by Chris Dixon, Maine Tenth Amendment Center
Back in 2007, Maine generated national headlines when it took a step that then was not known to our mainstream political world: nullification. The Legislature took steps to ensure an unconstitutional bill that would drop a serious financial burden on the State would not be enforced within its territory. Although Governor John Baldacci refused to take the stand for Maine when he ultimately vetoed the nullification legislation, Maine still sent a message to Washington D.C. But next to D.C., Maine also sent a message to the entire country: the Federal Government is out of control.
Fast forward to 2010, when the midterm elections came and the political landscape in Maine underwent a major shift, which would change at least the immediate future greatly. Republicans control the Legislature and the Blaine House for the first time in decades, but not all are your typical Republicans. Some are Tea Party Republicans, others are more independently-minded libertarian Republicans, and both seem to have their share of Tenth Amendment supporters. With this new landscape, Maine has taken quite the step forward.
Now we look at 2011, January 7th, the cloture deadline, has come and gone. Almost sixty pages worth of submitted bills are on record, most waiting for L.D. numbers and committee assignments. Among these are not one, not even just a few, but several Tenth Amendment-related bills.
Only one has an L.D. number at this point and that one is L.D. 58, the bill that would nullify the Patient Protection And Affordable Care Act, introduced by Republican Representative Rich Cebra of Naples. For those who do not recall, or never were aware, Rep. Cebra has previously introduced a State Sovereignty Resolution which was put to rest fast back when the Democrats controlled the Legislature. In this session, he has done a lot to get the Tenth Amendment agenda advanced in the Legislature. He has also introduced legislation that would nullify federal firearm laws that affect guns manufactured and sold within State lines.
Republican Representative Mel Newendyke of Litchfield has introduced a bill similar to Rep. Cebra’s firearms bill, but this would also include ammunition in addition to firearms. In addition to this, he has also introduced a bill that would nullify federal laws in violation of the U.S. Constitution.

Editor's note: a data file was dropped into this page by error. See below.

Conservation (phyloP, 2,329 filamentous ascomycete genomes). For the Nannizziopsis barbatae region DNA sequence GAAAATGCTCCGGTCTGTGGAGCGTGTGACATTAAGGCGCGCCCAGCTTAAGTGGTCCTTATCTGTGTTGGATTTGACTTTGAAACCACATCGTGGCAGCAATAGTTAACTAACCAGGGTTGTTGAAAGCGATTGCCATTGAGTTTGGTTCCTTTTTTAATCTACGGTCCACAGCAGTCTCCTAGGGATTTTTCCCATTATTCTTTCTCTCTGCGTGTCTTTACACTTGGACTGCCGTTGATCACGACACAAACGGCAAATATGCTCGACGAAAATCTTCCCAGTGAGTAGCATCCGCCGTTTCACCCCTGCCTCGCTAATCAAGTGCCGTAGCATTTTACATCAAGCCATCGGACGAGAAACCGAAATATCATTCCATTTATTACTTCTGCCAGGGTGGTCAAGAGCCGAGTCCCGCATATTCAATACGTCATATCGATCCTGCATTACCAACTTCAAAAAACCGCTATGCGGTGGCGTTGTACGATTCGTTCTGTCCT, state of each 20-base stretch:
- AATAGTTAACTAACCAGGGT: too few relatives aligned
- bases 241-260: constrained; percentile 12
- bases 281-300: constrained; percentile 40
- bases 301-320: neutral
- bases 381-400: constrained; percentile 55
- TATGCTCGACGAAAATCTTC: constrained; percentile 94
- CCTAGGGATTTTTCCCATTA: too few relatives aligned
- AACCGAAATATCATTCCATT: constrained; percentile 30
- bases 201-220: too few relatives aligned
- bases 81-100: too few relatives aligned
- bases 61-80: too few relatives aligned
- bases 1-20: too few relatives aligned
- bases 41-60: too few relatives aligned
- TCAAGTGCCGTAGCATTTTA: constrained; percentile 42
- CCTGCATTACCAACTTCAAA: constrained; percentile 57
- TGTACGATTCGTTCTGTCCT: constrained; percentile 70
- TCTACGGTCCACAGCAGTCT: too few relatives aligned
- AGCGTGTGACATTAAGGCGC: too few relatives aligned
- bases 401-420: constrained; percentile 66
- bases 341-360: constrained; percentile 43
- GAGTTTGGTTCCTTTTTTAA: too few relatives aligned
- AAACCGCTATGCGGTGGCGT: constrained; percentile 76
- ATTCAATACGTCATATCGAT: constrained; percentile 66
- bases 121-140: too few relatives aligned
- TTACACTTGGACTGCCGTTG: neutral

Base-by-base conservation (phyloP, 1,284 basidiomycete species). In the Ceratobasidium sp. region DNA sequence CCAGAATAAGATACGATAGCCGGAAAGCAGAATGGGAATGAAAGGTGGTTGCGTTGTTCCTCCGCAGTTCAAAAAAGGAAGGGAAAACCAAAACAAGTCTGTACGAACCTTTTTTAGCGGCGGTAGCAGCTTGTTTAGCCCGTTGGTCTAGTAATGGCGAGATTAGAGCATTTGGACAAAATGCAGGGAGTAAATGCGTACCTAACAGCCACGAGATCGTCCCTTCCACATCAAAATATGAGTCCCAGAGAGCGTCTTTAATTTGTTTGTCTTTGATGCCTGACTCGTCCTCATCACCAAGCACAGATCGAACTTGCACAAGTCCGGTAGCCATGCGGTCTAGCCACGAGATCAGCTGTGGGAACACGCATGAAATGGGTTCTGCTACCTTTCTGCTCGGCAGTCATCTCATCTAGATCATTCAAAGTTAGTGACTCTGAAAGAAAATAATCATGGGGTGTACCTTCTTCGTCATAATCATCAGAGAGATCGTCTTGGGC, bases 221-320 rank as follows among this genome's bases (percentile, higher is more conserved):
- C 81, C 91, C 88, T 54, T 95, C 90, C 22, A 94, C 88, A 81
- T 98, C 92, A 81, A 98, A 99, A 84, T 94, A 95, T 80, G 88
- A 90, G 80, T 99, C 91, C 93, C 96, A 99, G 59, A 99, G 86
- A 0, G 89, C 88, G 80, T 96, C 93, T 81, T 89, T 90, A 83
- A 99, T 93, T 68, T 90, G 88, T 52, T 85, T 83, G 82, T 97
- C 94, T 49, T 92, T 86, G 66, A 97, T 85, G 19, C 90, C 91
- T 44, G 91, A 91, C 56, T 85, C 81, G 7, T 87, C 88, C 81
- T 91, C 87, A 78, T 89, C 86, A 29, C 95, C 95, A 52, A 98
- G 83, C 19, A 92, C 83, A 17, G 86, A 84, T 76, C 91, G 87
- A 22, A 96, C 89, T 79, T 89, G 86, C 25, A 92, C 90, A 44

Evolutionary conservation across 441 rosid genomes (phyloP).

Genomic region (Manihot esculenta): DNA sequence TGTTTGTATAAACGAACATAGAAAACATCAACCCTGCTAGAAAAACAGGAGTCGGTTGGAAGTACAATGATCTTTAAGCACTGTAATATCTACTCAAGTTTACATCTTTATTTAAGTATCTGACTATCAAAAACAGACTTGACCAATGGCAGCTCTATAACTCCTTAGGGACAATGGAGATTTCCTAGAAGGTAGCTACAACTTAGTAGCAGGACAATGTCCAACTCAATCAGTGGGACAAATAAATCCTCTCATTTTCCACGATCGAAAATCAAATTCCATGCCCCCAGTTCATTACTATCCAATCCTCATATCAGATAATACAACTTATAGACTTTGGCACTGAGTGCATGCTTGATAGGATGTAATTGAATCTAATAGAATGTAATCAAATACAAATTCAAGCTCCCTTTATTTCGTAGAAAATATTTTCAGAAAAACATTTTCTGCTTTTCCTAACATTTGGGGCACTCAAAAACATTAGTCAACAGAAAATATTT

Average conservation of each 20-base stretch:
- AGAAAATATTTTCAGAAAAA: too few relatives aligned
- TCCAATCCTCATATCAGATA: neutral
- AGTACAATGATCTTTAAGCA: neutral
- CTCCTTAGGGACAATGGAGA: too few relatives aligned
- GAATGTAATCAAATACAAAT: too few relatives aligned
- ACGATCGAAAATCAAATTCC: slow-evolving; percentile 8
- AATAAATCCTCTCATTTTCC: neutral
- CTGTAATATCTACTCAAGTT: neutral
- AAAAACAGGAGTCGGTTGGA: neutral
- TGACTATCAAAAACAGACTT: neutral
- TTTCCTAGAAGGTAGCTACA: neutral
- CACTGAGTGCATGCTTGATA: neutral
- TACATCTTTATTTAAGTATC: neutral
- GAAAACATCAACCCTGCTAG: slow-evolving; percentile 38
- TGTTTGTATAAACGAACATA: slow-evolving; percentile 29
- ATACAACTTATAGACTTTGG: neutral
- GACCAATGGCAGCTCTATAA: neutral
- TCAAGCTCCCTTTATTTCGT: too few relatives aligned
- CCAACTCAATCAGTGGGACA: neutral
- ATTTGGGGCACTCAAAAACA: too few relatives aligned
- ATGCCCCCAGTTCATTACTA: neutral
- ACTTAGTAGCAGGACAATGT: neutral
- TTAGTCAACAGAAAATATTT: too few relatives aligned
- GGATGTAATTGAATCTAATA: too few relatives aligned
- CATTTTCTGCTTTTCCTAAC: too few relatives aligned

Republican Representative Aaron Libby of Waterboro has introduced the Intrastate Commerce Act, which would nullify Federal laws that illegally affect anything manufactured and sold in Maine. He has also introduced his own Federal Healthcare nullification bill, as well as a Defend The Guard Act, which would return control of the National Guard to the Governor, as provided for by the Constitution.
Democrat Representative Walter Kumiega of Deer Isle has introduced a Food Freedom Act, similar to the one that was introduced in Wyoming.
Independent Representative Ben Chipman of Portland has also brought Maine’s original nullification issue back to the table. As the Maine Legislature was the first among many to push through nullification of Real ID, it fell in Maine as then-Governor John Baldacci vetoed the legislation. Rep. Chipman’s new bill would repeal the Real ID law in Maine. The political climate has changed since 2007, the Legislature has shifted control from the Democrats to the Republicans, as well as the current Governor now being Republican as opposed to Democratic. But if what has been submitted is any indication, then the 125th Maine Legislature is very receptive to the idea of States’ Rights under the Tenth Amendment. Governor LePage has indicated previously, while still a candidate, that he is supportive of the idea and has been supportive of Attorney General Bill Schneider’s stand for the Tenth Amendment, by becoming involved with the lawsuit against the Federal Government over the Federal Healthcare laws. The Real ID repeal now stands a better chance at going through fully.
Also, a few names that shouldn’t be forgotten are those willing to take on supporting the Tenth Amendment as cosponsors. L.D. 58, the bill that would nullify the Patient Protection And Affordable Care Act, has several cosponsors. Among these cosponsors are Senator Ron Collins (R-York), Representatives Bruce Bickford (R-Auburn), Kathleen Chase (R-Wells), Phillip Curtis (R-Madison), Stacey Fitts (R-Pittsfield), Lance Harvell (R-Farmington), Beth O’Connor (R-Berwick), Heather Sirocki (R-Scarborough), and Tom Winsor (R-Norway).
As noted before however, the concept of States’ Rights is not a partisan issue. The mainstream media and elements of both parties have attempted to pass off nullification as a fringe idea, one that is now being used by bitter conservatives bent on crippling President Barack Obama in a political war. But with Republicans, Democrats, and Independents embracing the idea of States’ Rights, this claim is nullified, just like the Federal Government’s unconstitutional overreaching soon will be.
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